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Subject: Re: [boost] Thoughts for a GUI (Primitives) Library
From: Alec Chapman (archapm_at_[hidden])
Date: 2010-09-08 08:31:32

Robert Ramey wrote:
> To make progress in this area. Someone has to:
> a) define a doable task
> b) do it
> c) submit it for everyone to pick at it
> d) go back and re-do it
> e) loop until it's accepted.

Completely agree. Here would be my shot at this. I know it's very
manageable in scope and would still be useful in my projects, but those
aren't very demanding. The question is if people think it could be more
broadly useful.

Initially the library would simply provide a general method for binding data
and broadly specifying layout. To actually render the controls, it would
internally wrap an existing third party library and provide a way of
accessing the underlying controls for low level display settings (actually,
it would offer a choice of existing third party libraries to make it easy to
use in existing projects).

To give a quick idea of what I'm proposing, the closest analog seems to be
data binding in WPF, though I'm not terribly familiar with this so people
may know of better examples. The basic idea is that any class that models
something like the property map concept or iterator concept would
automatically have a reasonable default view which could also be completely
changed. More complex dialogs could easily be created by nesting these
types inside each other.

A view basically consists of a list of subviews (eg particular controls) and
a layout for them (eg vertical list). I think this is a fairly well
established idea already. What would be nice is if I could define default
views for arbitrary classes through template specialization. For example,
suppose I had an existing employee class:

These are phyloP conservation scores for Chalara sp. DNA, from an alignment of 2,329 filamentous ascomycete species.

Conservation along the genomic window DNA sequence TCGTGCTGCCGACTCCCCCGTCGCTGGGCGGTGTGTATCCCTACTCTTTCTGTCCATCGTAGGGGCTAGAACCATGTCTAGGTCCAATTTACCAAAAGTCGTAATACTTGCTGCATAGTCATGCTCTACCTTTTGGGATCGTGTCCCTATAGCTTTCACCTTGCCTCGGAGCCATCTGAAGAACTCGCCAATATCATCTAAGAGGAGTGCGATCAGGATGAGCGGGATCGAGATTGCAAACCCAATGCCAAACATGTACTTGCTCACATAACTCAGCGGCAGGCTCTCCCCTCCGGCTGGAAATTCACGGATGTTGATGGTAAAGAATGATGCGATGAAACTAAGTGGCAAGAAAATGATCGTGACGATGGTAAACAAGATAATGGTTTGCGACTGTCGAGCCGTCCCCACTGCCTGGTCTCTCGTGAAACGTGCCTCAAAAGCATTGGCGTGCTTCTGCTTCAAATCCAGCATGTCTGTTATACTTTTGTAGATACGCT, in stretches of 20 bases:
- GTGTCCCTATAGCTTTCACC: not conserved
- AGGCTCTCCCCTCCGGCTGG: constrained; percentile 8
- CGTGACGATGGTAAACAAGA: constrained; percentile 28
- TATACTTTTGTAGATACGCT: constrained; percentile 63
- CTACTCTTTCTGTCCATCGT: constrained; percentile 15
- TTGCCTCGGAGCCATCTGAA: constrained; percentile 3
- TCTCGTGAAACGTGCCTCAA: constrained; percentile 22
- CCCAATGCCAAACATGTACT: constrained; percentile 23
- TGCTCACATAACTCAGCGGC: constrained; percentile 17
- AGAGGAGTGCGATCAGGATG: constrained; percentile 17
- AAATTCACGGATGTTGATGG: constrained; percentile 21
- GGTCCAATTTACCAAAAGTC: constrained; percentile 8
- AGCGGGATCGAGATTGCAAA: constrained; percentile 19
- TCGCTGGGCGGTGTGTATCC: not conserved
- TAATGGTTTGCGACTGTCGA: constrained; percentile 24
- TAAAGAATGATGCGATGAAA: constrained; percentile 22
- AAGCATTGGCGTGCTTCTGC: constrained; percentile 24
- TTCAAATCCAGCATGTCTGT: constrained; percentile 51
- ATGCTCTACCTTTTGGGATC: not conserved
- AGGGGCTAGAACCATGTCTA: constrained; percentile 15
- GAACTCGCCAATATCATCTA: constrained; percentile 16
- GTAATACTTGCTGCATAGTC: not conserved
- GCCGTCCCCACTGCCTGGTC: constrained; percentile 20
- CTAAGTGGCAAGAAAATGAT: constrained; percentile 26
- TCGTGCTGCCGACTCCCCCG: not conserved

struct Employee {
    int id,
    string name

Then defining a default view might go something like this:

View default_view(Employee& e)
    View v;
    v.set_layout(vertical_list); //accepts certain predefined layouts or an
arbitrary function
    v <<; //add the first subview; this calls default_view<int>
    v.add_sub_view(default_view(; //the previous line could
equivalently be written like this
    return v;

Suppose I have an object of type Employee: Employee employee = { 999, "Joe
Smith" }; I could then call show(employee) or equivalently
show(default_view(employee)) to pop up a window for display/editing.

There are a few nice things about this approach:
1. I can define a view for my data without modifying the class definition.
2. It requires almost no boilerplate code.
3. It's easy to define views for complex types as long as views for the
subtypes are defined.
4. Most importantly, IMO, a lot of very powerful things can be done with
5. If an object models something like the Boost property map concept, it
automatically has a reasonable default view.

For the last point, consider the following alternative definition of an
Employee class:

// declare the class
    property<employee_id_t, int,
    property<employee_name_t, string,
> > Employee;

// create and populate
Employee employee;
put(employee_id, employee, 999);
employee[employee_name] = "Joe Smith"; //alternate syntax

The nested template syntax makes it possible to automatically loop over the
members to create a view with no work by the user. default_view(employee)
would be automatically defined. An existing class could get the same
behavior by specializing the a few functions (put, get, etc.)


The library would define a default view for any container that can provide
an iterator, such as std::vector, std::list, etc. So I could easily define
a Department class that has a list of employees:

    property<dept_code_t, int,
    property<dept_name_t, string,
    property<dept_employees, list<Employee>
> > > Department;

Calling show(department) would create a dialog with a list box of employees.
Double clicking on an employee could automatically pop up a more detailed
dialog with no event handling code required from the user.

If I have a Company class that has a list of Departments, I could easily
select among several standard views for complex iterators:
Tabbed dialog with a page for each department Department combo box that
controls an employee list box Record selectors to flip through departments,
along with a search function

This is getting long, so I'll just add that I have some idea of how events
could be incorporated as well. If people are interested in this approach we
can discuss it more.


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